By Amy Norton
MONDAY, March 28, 2016 (HealthDay News) -- Painful ear infections remain a scourge of childhood, but fewer American babies are getting them now compared with 20 years ago, new research shows.
The new research found that 46 percent of babies followed during 2008 to 2014 had a middle ear infection by the time they were 1 year old.
But while the infections were common, those rates were lower when compared against U.S. studies from the 1980s and '90s, the researchers added. Back then, around 60 percent of babies had suffered an ear infection by their first birthday, the study authors said.
The decline is not surprising, according to lead researcher Dr. Tasnee Chonmaitree, a professor of pediatrics at the University of Texas Medical Branch, in Galveston.
"This is what we anticipated," she said.
That's in large part because of a vaccine that's been available in recent years: the pneumococcal conjugate vaccine, Chonmaitree said. The pneumococcal conjugate vaccine protects against several strains of pneumococcal bacteria, which can cause serious diseases like pneumonia, meningitis and bloodstream infections.
Those bacteria are also one of the major causes of children's middle ear infections, Chonmaitree said.
She added that yearly flu shots, which are now recommended for children starting at the age of 6 months, are probably helping, too: Ear infections often arise after a viral infection like the flu or common cold, the study authors said.
Vaccinations "could very well be one of the drivers" behind the decline in infant ear infections, agreed Dr. Joseph Bernstein, a pediatric otolaryngologist who wasn't involved in the study.
But there are other important factors, too, both he and Chonmaitree said -- namely, rising rates of breast-feeding and a decrease in babies' exposure to secondhand smoke.
"The data really do suggest that breast-feeding -- particularly exclusive breast-feeding in the first six months of life -- helps lower the risk of ear infections," said Bernstein, who is director of pediatric otolaryngology at the New York Eye and Ear Infirmary of Mount Sinai, in New York City.
Why does breast-feeding matter? The main reason, Chonmaitree said, is that breast milk contains antibodies that can help protect babies against infections.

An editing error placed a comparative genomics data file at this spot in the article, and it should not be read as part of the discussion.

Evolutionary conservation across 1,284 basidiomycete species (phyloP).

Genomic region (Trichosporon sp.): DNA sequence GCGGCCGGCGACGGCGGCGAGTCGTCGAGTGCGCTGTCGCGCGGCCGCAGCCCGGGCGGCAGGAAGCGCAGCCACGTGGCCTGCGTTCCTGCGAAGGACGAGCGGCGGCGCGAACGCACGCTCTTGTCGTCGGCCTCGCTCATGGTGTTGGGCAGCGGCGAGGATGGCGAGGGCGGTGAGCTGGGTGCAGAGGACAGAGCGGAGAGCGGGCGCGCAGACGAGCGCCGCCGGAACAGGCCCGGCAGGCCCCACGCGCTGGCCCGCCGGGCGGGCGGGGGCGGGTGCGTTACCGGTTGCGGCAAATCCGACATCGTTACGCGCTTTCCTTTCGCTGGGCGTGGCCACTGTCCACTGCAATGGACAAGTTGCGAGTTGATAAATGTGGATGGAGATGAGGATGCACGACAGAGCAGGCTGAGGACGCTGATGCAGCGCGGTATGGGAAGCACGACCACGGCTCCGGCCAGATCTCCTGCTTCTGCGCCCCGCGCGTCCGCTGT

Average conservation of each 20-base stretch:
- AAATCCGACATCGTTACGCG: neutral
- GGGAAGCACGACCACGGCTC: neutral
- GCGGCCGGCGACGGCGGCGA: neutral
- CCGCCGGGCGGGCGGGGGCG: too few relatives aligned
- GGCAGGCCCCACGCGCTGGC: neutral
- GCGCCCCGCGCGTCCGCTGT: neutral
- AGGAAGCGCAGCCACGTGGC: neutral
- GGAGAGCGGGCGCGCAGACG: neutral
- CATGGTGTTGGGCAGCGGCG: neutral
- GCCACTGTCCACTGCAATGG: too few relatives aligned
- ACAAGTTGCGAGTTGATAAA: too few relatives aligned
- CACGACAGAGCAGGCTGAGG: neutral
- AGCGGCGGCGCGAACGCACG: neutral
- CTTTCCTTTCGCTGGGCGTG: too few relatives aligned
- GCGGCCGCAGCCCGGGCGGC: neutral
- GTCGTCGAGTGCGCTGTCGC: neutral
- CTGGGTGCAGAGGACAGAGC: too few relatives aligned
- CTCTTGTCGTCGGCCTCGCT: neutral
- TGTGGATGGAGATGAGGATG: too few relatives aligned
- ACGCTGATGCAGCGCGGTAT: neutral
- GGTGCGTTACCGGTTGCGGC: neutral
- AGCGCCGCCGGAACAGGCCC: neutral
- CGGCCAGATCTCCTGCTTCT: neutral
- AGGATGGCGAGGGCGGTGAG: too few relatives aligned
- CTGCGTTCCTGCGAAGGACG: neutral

There's also the fact that breast-fed babies are less likely to spend time drinking from a bottle while lying down, Bernstein noted. That position can make some infants more vulnerable to ear infections, he said.
The study findings were based on 367 babies followed during their first year of life. By the age of 3 months, 6 percent had been diagnosed with a middle ear infection; by the age of 12 months, that had risen 46 percent, researchers found.
Not surprisingly, babies with ear infections also suffered more colds during their first year -- almost five, on average, versus two among babies who didn't develop an ear infection, the study authors said.
Breast-fed babies had a lower ear infection risk, however. Those who'd been exclusively breast-fed for at least three months were 60 percent less likely to develop an ear infection in their first six months, the study showed.
To Chonmaitree, the findings underscore evidence that breast milk is the best nutrition for babies. "Breast-feeding is good," she said. "Parents should be encouraged to do it if they can."
Bernstein stressed the "if they can" part. Some mothers, he noted, simply can't exclusively breast-feed for a long time -- because of work or other reasons.
But whether babies are breast-fed or not, they will benefit from routine vaccinations, Chonmaitree said. "Parents should make sure they're on schedule with the recommended vaccines," she said.
According to the American Academy of Pediatrics (AAP), most children with middle ear infections get better without antibiotics, and doctors often recommend pain relievers -- like acetaminophen -- to start. But with babies, Bernstein said, antibiotics are often used right away.
The study was published online on March 28 in the journal Pediatrics.